Prayerfully, we selected a community. This week we purchased a home.  It’s 5 minutes from the kids’ school and  Steve’s office.  It’s a little east of the highway making an easy commute for me.  It’s lovely and right in every way.  I’m told my zucchini will do just fine there. We are building it, anticipating an early 2014 move in.  I am excited. Yes, I love Colorado.

 

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Enjoy?

I’m staring over this screen and into a half-full cup of coffee, wondering if I’ll actually finish either a blog post or the java before a clamoring call to arms begins.  Wait. Who am I kidding?  Actually, the morning fire drill began before I even poured the first cup.

Truth? I wouldn’t have it any other way. Something happened to me over my 4 week sabbatical from children this summer: I actually began to want to enjoy my kids. That may seem a little strange to say or even for one to admit.  You kind of get thrust into the parenting thing, you know? Every stage of infancy and childhood is so unique. I think it’s easy to focus on the deliverables that necessitate being a parent.  Feed them, cloth them, train them.  Teach them some social skills so they know how to engage people quite mannerly. Make sure they know a few cute tricks to entertain friends during chance meetings in the super market and more complex ones when invited to the neighbor’s BBQ.  Yes, focus on all the things that will prevent you from actually ruining your kid or emotionally wounding them early on. Give enough hugs, but don’t baby them. Focus on them, but don’t fixate.   DO NOT MESS UP THIS CAREFULLY ORCHESTRATED RECIPE FOR WELL-BEING.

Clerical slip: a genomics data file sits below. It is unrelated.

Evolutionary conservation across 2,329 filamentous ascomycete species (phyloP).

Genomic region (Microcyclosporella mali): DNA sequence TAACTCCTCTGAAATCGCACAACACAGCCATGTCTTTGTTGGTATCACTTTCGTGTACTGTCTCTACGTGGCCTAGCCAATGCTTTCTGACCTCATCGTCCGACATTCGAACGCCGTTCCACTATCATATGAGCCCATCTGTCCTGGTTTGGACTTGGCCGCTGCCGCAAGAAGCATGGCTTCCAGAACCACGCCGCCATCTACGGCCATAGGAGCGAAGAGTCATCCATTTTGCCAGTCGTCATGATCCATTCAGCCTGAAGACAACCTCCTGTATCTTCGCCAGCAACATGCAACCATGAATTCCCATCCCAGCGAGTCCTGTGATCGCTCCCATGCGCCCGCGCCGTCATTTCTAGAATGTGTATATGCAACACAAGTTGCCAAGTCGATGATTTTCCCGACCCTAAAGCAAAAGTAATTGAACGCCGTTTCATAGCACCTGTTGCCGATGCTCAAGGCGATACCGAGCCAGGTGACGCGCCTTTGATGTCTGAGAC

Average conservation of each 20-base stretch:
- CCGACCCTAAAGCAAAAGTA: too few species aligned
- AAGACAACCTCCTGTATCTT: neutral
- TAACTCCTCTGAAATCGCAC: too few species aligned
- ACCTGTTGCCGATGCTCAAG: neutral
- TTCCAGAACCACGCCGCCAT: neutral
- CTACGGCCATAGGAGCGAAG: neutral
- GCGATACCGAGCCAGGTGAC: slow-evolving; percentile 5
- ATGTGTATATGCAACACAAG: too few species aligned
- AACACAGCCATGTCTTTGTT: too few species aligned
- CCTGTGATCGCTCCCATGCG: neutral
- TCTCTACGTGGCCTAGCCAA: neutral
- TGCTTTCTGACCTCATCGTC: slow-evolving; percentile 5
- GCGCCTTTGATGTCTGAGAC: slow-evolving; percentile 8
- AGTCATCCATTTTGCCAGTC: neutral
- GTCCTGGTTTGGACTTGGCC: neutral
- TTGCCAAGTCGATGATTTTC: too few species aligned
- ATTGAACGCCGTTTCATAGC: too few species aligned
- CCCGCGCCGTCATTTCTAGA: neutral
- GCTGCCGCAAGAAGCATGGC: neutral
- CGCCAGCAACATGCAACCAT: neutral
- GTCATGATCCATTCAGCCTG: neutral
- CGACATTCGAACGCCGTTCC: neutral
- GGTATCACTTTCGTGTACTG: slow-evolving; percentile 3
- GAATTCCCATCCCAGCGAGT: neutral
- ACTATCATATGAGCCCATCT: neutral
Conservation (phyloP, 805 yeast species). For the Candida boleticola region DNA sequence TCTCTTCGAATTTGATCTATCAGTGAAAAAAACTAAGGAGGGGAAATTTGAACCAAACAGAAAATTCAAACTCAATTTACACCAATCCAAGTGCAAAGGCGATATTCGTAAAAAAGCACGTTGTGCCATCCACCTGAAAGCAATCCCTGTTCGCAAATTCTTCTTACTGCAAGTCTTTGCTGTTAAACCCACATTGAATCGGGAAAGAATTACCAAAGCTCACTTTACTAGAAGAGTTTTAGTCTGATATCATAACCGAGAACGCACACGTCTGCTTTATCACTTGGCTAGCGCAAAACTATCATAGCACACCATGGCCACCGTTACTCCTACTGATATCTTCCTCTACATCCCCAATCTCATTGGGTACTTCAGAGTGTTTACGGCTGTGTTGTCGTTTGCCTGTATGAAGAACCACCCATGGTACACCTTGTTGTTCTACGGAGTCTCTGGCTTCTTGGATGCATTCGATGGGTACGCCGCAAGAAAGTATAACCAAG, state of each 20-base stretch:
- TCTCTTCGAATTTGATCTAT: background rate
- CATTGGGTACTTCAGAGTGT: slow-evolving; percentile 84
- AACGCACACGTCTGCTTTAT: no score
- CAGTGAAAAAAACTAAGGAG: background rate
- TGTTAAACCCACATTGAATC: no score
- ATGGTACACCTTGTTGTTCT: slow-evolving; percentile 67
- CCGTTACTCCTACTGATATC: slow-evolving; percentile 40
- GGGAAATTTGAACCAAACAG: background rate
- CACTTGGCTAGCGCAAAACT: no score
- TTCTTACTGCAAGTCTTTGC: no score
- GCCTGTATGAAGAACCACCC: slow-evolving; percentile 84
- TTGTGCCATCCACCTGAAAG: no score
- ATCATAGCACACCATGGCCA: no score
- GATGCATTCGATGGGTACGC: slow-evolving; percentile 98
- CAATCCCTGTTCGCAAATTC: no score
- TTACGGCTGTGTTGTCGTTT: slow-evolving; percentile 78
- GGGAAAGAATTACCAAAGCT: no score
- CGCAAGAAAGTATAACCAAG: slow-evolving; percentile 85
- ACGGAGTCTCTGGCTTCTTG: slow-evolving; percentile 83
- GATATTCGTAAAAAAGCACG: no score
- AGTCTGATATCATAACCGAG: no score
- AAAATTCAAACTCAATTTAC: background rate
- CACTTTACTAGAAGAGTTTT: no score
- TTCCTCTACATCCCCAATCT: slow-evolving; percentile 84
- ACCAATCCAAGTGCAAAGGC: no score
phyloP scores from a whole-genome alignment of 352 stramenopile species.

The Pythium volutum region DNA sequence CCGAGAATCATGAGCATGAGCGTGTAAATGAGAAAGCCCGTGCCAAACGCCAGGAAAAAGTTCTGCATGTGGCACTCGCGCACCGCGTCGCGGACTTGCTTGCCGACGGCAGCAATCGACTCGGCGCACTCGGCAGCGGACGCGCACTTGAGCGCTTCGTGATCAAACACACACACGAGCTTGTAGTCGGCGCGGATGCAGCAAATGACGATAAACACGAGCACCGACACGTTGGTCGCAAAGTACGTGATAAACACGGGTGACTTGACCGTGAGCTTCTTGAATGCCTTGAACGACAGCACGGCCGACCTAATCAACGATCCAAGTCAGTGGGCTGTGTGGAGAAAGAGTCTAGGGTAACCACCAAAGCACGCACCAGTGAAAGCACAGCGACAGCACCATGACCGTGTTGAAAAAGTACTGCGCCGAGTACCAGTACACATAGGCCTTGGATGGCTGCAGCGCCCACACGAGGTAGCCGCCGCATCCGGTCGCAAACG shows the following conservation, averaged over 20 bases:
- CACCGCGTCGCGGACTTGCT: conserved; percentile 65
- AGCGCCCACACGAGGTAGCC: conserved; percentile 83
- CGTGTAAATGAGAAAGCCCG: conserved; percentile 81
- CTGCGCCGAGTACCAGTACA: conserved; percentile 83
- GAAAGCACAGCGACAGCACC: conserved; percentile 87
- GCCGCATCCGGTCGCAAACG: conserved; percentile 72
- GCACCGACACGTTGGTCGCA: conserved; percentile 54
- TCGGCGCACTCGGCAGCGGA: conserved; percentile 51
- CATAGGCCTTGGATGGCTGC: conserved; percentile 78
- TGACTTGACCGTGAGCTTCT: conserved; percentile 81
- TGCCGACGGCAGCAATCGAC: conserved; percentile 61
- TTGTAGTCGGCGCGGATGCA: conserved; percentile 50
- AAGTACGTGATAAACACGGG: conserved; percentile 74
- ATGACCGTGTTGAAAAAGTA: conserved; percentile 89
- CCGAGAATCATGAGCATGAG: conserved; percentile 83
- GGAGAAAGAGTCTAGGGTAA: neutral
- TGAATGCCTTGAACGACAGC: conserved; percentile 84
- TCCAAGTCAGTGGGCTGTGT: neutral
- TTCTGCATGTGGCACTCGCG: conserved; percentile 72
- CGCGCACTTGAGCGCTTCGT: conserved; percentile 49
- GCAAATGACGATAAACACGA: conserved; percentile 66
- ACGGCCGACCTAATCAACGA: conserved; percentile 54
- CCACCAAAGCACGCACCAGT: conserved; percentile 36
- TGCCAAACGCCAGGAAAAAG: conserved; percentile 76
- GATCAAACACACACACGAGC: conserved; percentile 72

And in all whipping up, I forgot that perhaps the most important thing I could hope for, pray for even, was the addition of a secret ingredient….desire.

A desire to enjoy my kids.

Enjoy.

Like the garden, or my husband on a spontaneous date night (when he tells me my dress looks like Lola, a swanky cantina in the Highlands, and sweeps me away for table side guacamole), or text marathon with my friends.  Could I actually ask God to give me a renewed want to for this thing called parenting?  Not because I’m the only mother they’ll ever have. Not because I’m obligated. Not because it’s what good parents do.

DESIRE.

 Love them because I want to. Be with them because it’s fun.

Interestingly enough, my joy has returned over unusual things, like drilling sight word flash cards, getting creamed in Candyland, selecting purple eyeglasses, swimming with a duck at the pool, employing two small tomato pickers in a backyard garden, shooting a rocket in the front yard, and learning new songs,

As find myself anticipating their stories and waiting for them to get home., I realize that they are inherently nurturing me and watching over me far more than I’ve known.   How is this possible? Surely at 5 & 6 they have no concept of designated roles and responsibilities. No,  their love is  expressed through hearts wide open and they too, have learned the simplicity of enjoyment.